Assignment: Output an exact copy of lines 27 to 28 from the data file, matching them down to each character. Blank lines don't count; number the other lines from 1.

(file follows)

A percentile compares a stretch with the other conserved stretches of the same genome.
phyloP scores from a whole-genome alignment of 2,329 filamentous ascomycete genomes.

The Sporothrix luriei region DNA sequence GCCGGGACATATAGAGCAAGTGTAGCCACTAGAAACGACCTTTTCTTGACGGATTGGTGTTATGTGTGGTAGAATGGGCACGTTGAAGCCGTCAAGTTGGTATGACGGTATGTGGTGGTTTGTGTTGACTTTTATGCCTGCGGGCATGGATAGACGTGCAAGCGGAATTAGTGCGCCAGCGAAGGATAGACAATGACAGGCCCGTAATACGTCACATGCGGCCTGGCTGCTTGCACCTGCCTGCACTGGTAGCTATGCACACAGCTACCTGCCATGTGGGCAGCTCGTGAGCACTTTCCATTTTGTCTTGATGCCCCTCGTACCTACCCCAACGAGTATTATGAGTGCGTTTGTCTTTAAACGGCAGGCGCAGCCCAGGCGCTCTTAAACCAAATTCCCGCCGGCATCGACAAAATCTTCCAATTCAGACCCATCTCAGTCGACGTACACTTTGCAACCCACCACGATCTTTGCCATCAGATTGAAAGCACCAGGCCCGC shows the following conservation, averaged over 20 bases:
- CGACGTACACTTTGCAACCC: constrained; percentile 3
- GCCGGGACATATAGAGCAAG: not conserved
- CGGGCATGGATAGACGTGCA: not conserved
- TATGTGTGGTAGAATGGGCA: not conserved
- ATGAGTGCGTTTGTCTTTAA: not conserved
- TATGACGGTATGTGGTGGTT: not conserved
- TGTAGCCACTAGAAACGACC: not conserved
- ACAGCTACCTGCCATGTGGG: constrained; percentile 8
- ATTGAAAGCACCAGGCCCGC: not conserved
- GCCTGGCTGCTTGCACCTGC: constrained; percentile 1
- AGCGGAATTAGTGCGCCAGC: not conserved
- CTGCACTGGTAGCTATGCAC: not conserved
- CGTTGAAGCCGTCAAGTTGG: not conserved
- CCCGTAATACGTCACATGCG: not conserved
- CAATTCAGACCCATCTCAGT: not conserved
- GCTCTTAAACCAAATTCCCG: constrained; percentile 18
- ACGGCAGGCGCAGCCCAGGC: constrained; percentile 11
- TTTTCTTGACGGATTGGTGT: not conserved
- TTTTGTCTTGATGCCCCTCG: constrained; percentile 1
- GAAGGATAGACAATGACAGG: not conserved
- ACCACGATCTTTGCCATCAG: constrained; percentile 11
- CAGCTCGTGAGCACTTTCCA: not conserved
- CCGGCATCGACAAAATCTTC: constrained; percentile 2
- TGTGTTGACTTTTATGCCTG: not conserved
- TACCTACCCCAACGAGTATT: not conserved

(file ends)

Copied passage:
- TGTGTTGACTTTTATGCCTG: not conserved
- TACCTACCCCAACGAGTATT: not conserved